FIG. 6 shows a first set of sixteen code words whose length is 8 bits; fourteen of these words have four bits of logical 1 and logical 0 in each instance. This set meets the listed conditions to a great extent and is known, per se, as (8, 16, 4) Hadamard C code. (F. J. Mac Williams and N. J. A. Sloane: The Theory of Error Correcting Codes, Amsterdam, North Holland, 1981).
There are Hadamard codes (presumably) for every length which is a multiple of 4. The code words of such a code are (N, 2N, N/2) words, wherein N is the length of a code word, 2N is the number of code words of the respective set, and N/2 is the minimum Hamming distance. In addition to this, there is an only-ones code word and an only-zeros code word. The two half sets of a respective code set form binary complements (0 and 1 are exchanged with one another).
The code words of FIG. 6, with the exception of the first bit in each instance, can be generated in a simple manner by means of cyclical exchange and possibly by additional inversion.
FIG. 7 shows values of the voltage pulses U calculated for the first code word recognition unit 51.1. These pulses U are plotted in arbitrary units as ordinate, e.g. in mV. The code words to be compared are plotted next to one another on the abscissa. Every code word has a length of 8 bits and is designated by the decimal number assigned to the code word read as dual number. Accordingly, a total of 28 or 256 code words are plotted by a point in each instance, the points being connected by connecting lines for the sake of clarity. The points of those code words listed in FIG. 6 are further marked by crosses.
It is assumed for the calculation that the 75th code word is assigned as address of the first code word recognition unit 51.1. In this case, this code word is then transmitted to the switching element 57 as comparison pattern VM by means of the sequence generator 75. If the optical pattern OM also corresponds to the 75th code word, a voltage pulse of value 4 is formed at the integrator 63 (as is shown).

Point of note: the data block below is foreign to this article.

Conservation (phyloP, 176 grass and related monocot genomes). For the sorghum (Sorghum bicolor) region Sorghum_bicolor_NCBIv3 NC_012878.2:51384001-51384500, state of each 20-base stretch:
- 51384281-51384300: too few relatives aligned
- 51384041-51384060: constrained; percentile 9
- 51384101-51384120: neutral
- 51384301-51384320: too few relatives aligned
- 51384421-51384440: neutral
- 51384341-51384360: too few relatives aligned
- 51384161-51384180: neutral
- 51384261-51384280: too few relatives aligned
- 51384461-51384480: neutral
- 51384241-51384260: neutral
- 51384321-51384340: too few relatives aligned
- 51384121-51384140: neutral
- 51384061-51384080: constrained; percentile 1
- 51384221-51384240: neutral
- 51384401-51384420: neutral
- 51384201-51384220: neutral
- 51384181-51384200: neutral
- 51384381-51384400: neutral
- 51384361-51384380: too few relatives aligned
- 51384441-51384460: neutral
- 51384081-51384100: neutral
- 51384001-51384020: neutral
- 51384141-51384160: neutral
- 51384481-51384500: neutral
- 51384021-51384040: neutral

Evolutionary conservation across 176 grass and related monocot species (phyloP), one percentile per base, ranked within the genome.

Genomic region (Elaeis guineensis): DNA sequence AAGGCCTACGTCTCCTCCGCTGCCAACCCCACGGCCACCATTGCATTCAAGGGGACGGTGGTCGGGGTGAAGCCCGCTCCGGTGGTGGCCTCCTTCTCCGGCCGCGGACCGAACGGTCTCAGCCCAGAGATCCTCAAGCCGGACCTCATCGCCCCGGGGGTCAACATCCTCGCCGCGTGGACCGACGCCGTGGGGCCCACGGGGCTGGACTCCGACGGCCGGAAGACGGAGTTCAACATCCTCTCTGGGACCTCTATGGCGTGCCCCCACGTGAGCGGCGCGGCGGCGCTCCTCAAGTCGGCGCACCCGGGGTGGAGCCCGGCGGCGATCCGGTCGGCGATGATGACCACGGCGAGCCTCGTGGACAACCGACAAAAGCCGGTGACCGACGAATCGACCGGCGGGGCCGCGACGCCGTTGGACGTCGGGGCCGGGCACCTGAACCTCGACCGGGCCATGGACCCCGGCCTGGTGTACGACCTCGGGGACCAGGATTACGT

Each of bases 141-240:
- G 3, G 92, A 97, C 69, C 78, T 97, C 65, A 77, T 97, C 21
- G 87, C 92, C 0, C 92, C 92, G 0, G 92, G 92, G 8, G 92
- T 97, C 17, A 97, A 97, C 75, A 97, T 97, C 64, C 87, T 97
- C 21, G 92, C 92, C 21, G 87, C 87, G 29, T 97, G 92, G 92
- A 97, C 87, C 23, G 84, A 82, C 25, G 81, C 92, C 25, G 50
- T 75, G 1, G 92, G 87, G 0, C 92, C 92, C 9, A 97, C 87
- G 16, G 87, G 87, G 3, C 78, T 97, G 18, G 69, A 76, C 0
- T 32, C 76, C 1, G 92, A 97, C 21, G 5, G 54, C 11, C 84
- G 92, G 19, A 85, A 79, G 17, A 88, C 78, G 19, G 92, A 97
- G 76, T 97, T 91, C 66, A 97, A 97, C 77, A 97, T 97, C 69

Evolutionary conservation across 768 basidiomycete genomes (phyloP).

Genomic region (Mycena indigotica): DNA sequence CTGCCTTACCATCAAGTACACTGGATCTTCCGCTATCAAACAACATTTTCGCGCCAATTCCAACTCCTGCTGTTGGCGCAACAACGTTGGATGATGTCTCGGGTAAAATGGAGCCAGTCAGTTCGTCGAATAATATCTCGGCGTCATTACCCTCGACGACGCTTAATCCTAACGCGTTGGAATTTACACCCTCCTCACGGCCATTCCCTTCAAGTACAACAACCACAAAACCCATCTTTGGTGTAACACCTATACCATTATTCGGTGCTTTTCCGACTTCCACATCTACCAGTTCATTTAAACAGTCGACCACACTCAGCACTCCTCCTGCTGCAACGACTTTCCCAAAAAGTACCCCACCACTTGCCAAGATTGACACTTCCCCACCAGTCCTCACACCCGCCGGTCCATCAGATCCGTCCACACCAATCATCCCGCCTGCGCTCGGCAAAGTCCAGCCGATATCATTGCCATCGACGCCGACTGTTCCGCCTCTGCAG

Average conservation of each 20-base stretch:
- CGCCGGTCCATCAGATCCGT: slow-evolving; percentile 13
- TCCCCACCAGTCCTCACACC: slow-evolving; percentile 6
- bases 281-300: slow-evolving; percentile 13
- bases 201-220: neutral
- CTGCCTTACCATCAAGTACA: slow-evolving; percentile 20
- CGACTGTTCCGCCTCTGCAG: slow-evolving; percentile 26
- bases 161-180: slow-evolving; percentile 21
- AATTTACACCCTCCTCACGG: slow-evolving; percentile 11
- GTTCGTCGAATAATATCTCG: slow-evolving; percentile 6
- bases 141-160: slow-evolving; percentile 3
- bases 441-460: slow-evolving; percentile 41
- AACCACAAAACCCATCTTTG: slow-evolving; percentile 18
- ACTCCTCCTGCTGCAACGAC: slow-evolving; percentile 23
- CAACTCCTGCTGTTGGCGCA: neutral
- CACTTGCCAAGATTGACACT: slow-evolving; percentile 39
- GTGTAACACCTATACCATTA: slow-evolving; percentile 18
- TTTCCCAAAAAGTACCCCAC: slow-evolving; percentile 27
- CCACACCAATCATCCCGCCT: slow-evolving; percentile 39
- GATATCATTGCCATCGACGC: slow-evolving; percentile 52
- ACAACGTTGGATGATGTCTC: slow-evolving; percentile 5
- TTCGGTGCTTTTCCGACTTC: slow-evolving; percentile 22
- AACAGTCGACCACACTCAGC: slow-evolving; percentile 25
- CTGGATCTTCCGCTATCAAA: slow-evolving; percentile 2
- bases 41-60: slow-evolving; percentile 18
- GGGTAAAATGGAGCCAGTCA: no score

On the other hand, if another code word with 4 bits of logical 1 appears at the input 53 of the code word recognition unit 51.1, then voltage pulses U of value 2 result. If the zero (0th) or 255th code word appears, there is no voltage pulse (U=0), or there is a pulse of value 4.
With these values, the first code word recognition unit 51.1 has an interpretation dynamic ID of 2 value units for all code words with 4 bits of the value logical 1. (On the other hand, there is no possibility of distinguishing relative to the 255th code word.) The trigger voltage of the threshold circuit 66 should therefore be adjusted between the values 2 and 4 (depending on the noise level), that is, e.g. to value 3.
FIG. 8 shows the values of the differential voltage pulses Udiff calculated for the second code word recognition unit 51.2. This diagram corresponds to that of FIG. 7. The pulse levels are plotted in arbitrary units on the ordinate, the 256 different code words with a length of 8 bits are plotted on the abscissa. The pulse level for the 75th code word, which is again selected as address of the (second) code word recognition unit 51.2, amounts to +4 in desired units. On the other hand, the pulse levels of all other code words of the code set of FIG. 6 is 0 to -4. Accordingly, the interpretation dynamic ID between the permissible code words contained in the code set is substantially better than that of the first code word recognition unit 51.1. Further, there is a clear difference relative to all impermissible code words. This results in a desired resistance to small code errors.
The 8 (calculated) values of FIGS. 7 and 8 apply for exact correctness of phase and exact synchronism, respectively, between the respective optical patterns OM and the comparison pattern VM. When there are phase deviations between the patterns, as occurs naturally in practice, the relationships worsen. However, it is known that phase deviations up to approximately 15% of the length of a bit are acceptable.
The code word recognition units 51.1 and 51.2 work with very low light powers. They are robust in relation to disturbances, phase deviations, bit errors, noise and the required quality of the light bits. Accordingly, they work substantially better than comparable units which operate in a purely electronic manner. This is based primarily on the balancing function of the integrators 63, 63.1, 63.2 which are based on analog technology and not on digital technology. Accordingly, there is a reduction of the required working speed by a substantial factor at a decisive place in the overall arrangement.